Dispatches Tagline

Both Near and Far

Monday, April 22nd, 2024: Hikes, Pinos Altos Range, Southwest New Mexico.

After last Sunday’s bushwhack in Arizona, I needed a hike that was both nearer and in better condition. But since I was still trying to rebuild capacity, I chose the mostly boring hike, twenty minutes from home, that totals 18 miles out-and-back, with over 3,000 feet of elevation gain.

A short drive meant an early start, giving me plenty of time to move slowly and mitigate the impact on my joints, which hadn’t faced anything this long since last September. But the proximity to town and the easy start on a road up a spectacular canyon means this is a popular trail, and within the first quarter mile I encountered an older couple with a dog that looked like a wolf.

It was chilly in the canyon, but I expected a high in the 70s in the afternoon. I made good time climbing the steep section through the dark forest, out of the canyon to the five-way trail junction at 8,000 feet – the four-mile point. Just past that, on the forested traverse across the next watershed, I stepped aside for a thirty-something trail runner, a guy who’d gone up to the peak with his dog and was returning – a pretty good run at twelve miles and almost 3,000 feet of elevation.

Just below the peak I encountered a forty-something woman wearing a t-shirt from some statewide environmental group. She was perky and immediately asked me where I was coming from, but as I answered it was clear she wasn’t familiar with the area, and she seemed uptight and anxious to move on. She said she’d driven up the road to the crest and was just doing a short hike down this trail.

I’d been avoiding this trail because just past the peak there’s a segment that holds deep snow late into the spring, and I’d brought my gaiters just in case. Sure enough, I needed them – patches were up to eighteen inches deep, and soft enough to sink in.

I was feeling okay, but began to doubt the wisdom of going all the way to the pine park at nine miles. I figured I would pay attention to my body and turn back whenever it seemed right. But it never seemed right. A quarter mile before the pine park I encountered a chubby guy in his 40s or 50s, also with a dog, and it turned out he was the same mountain biker I’d run into last September, using a chain saw to clear logs off the trail so he could ride it. He’d picked the same day as me to return seven months later – how likely is that?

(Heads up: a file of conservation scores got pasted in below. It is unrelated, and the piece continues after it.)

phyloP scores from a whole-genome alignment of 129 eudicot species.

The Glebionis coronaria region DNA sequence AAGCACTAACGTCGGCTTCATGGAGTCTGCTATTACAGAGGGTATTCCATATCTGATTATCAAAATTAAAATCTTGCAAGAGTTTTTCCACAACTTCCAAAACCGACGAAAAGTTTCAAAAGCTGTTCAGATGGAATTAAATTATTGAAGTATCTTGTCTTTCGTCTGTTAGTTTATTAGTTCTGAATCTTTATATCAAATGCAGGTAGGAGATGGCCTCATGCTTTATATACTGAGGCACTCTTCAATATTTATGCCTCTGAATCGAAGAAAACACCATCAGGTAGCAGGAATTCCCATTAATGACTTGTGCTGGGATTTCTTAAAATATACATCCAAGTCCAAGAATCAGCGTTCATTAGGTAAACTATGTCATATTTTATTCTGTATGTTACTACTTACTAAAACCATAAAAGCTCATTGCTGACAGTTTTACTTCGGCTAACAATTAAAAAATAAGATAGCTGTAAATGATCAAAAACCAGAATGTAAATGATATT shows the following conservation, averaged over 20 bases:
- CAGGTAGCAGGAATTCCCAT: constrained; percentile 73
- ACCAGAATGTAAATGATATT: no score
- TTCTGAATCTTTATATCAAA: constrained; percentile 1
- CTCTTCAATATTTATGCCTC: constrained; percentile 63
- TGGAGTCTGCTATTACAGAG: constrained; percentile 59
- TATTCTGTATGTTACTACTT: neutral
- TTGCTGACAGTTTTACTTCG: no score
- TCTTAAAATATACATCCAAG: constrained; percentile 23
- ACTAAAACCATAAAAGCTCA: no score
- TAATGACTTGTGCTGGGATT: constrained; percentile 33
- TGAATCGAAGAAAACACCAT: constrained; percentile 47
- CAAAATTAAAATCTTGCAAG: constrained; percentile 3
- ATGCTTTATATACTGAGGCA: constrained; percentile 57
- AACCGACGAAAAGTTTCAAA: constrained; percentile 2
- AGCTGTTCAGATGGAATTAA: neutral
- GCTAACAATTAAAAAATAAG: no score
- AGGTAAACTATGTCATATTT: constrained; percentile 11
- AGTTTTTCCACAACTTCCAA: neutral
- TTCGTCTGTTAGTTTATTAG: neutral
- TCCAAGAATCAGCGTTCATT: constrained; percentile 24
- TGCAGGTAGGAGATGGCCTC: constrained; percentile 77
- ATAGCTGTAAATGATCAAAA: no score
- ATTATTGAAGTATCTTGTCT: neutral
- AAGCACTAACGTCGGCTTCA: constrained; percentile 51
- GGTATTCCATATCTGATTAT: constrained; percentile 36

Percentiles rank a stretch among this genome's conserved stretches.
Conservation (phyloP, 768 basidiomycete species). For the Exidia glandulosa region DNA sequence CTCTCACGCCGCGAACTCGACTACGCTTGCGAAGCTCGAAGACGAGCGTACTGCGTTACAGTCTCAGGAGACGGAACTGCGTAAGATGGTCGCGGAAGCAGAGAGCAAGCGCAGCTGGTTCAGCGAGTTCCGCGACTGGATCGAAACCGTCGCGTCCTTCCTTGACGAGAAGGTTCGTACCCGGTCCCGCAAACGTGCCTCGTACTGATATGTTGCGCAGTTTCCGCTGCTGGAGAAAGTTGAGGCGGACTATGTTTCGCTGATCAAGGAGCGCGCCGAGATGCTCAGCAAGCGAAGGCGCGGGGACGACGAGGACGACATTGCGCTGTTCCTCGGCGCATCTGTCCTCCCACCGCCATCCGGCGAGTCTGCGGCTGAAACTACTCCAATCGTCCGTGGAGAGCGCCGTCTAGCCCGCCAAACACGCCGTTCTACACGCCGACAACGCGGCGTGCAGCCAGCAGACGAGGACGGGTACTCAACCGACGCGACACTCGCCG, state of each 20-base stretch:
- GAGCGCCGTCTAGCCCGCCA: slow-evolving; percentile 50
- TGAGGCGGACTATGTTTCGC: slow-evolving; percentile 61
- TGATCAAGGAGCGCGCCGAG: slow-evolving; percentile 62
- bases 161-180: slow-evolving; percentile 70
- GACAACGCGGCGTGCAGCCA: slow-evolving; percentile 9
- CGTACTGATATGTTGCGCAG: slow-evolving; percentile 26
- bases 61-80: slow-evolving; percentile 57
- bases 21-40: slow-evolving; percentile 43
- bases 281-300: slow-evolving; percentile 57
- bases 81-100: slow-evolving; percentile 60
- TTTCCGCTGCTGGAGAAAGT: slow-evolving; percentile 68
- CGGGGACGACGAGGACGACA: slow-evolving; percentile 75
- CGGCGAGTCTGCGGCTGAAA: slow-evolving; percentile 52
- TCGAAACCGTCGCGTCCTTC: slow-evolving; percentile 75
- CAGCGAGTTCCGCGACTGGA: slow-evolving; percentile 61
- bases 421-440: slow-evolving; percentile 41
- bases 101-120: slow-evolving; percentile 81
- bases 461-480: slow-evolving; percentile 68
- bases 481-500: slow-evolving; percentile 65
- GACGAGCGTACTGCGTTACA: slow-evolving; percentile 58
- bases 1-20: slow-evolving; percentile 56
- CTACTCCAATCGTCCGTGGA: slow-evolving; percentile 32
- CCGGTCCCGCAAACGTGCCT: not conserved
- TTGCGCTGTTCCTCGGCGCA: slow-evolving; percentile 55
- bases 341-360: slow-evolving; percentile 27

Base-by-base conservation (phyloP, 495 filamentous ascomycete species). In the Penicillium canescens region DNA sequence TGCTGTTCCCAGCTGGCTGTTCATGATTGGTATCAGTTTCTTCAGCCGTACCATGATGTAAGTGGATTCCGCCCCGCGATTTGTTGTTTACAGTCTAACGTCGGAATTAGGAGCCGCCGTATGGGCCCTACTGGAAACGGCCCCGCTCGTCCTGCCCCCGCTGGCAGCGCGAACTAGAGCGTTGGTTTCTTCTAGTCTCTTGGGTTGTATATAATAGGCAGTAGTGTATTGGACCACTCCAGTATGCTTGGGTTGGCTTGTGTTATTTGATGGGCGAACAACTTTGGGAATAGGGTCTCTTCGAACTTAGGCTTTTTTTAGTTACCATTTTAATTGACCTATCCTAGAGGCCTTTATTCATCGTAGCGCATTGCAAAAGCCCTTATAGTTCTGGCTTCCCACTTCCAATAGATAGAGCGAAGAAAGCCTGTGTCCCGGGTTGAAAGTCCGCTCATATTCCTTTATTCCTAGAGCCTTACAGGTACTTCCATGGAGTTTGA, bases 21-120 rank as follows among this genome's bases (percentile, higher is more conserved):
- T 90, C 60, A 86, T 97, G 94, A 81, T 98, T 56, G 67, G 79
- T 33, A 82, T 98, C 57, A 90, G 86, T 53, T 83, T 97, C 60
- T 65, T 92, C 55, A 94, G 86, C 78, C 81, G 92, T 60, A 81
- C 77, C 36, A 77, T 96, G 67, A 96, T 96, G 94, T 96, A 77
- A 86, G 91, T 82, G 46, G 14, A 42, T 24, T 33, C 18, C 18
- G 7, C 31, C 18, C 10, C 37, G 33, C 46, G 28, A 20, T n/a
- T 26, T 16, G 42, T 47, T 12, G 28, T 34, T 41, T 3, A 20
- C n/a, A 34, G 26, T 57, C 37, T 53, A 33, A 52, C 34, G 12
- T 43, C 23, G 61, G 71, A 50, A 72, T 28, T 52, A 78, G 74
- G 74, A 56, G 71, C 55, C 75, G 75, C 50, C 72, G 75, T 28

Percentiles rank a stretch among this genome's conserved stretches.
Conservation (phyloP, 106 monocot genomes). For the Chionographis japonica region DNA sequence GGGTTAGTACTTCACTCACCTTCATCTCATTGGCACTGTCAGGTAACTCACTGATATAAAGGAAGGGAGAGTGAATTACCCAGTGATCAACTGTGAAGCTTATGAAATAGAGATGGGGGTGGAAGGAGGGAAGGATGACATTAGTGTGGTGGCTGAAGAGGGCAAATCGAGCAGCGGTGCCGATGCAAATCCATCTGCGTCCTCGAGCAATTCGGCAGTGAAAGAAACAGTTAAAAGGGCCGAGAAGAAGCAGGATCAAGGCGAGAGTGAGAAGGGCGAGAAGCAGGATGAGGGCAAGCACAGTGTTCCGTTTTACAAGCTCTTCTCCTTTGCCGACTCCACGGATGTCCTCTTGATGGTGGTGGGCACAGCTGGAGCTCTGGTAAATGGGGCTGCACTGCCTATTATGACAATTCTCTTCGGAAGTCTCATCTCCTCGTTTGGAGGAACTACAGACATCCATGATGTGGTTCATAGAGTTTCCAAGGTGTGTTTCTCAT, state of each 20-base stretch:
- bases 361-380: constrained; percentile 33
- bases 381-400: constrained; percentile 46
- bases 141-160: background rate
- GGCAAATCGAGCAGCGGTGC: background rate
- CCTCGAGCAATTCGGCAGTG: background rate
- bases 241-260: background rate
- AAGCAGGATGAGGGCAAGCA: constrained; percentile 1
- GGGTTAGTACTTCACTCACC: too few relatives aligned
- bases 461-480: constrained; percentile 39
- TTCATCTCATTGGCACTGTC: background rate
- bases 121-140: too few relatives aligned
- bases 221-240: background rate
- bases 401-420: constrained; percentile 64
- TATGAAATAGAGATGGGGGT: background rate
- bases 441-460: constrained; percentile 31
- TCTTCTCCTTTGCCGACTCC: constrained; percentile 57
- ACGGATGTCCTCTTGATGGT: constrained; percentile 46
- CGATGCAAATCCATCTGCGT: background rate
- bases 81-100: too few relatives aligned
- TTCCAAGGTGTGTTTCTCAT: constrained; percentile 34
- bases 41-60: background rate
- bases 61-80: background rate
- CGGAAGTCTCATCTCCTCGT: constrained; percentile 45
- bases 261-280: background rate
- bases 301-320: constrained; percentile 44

At the park, I stretched out on pine needles to rest, but was quickly swarmed by ants, so I moved to the grassy meadow in the middle, which seemed ant-free. I wasn’t feeling too bad after the first nine miles, but was a little concerned about how I’d feel another nine miles later, after a 3,000 foot descent on knees that had been punished last Sunday.

I recalled the story about the blind men and the elephant. All the people I’d run into on this hike had only seen part of it – as usual, I was the only one who’d covered it all.

And I’d been suffering from allergy all day – surprising because pollen is mostly settled this late in the season. But coming down from the peak I noticed a big alligator juniper completely blanketed in pollen. Apparently our long winter delayed the blooming.

I ended up going slower and slower as my joints began to complain, and in the end, the eighteen miles took me ten hours, including the stops. I ran into yet another hiker with dog shortly before the end. The guy was tall and skinny, but his dog was tiny, and I thought what a tasty morsel it would make for a native predator. This canyon is popular with bears.

Four parties out of five had dogs, and a few days earlier I’d noticed an article in the national media titled “Too Many People Are Getting Dogs”. Something I’ve been saying for years. Most pet owners are irresponsible, and the few who are only encourage others to get them, calling themselves “animal lovers” as our planet becomes more and more domesticated and wild animals and plants suffer and go extinct.

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